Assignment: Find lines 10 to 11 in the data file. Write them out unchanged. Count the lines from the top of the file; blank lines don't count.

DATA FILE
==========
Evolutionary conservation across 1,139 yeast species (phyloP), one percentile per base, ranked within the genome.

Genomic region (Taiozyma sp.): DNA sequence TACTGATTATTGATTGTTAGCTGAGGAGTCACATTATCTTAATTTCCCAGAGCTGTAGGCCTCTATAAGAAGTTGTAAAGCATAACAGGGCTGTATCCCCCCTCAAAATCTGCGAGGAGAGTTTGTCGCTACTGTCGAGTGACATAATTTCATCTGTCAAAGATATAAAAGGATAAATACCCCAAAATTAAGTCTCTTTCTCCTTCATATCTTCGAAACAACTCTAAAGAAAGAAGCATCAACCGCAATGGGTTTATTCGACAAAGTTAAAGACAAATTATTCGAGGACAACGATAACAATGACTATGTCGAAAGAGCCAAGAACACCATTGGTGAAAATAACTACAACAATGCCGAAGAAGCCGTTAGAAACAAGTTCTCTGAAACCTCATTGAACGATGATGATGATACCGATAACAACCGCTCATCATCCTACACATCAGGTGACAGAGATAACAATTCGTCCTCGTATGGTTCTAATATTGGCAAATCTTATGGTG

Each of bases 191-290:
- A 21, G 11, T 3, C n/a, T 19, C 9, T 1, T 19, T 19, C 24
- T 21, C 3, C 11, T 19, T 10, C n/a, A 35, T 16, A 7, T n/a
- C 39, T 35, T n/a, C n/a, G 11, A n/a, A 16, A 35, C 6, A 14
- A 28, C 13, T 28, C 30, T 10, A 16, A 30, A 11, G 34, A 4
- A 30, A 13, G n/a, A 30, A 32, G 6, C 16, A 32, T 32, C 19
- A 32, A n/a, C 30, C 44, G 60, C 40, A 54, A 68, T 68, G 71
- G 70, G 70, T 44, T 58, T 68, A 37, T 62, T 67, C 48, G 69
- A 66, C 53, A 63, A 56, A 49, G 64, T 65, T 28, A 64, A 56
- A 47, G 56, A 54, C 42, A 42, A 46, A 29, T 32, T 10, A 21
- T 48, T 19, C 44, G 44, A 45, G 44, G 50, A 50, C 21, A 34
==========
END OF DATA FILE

- G 70, G 70, T 44, T 58, T 68, A 37, T 62, T 67, C 48, G 69
- A 66, C 53, A 63, A 56, A 49, G 64, T 65, T 28, A 64, A 56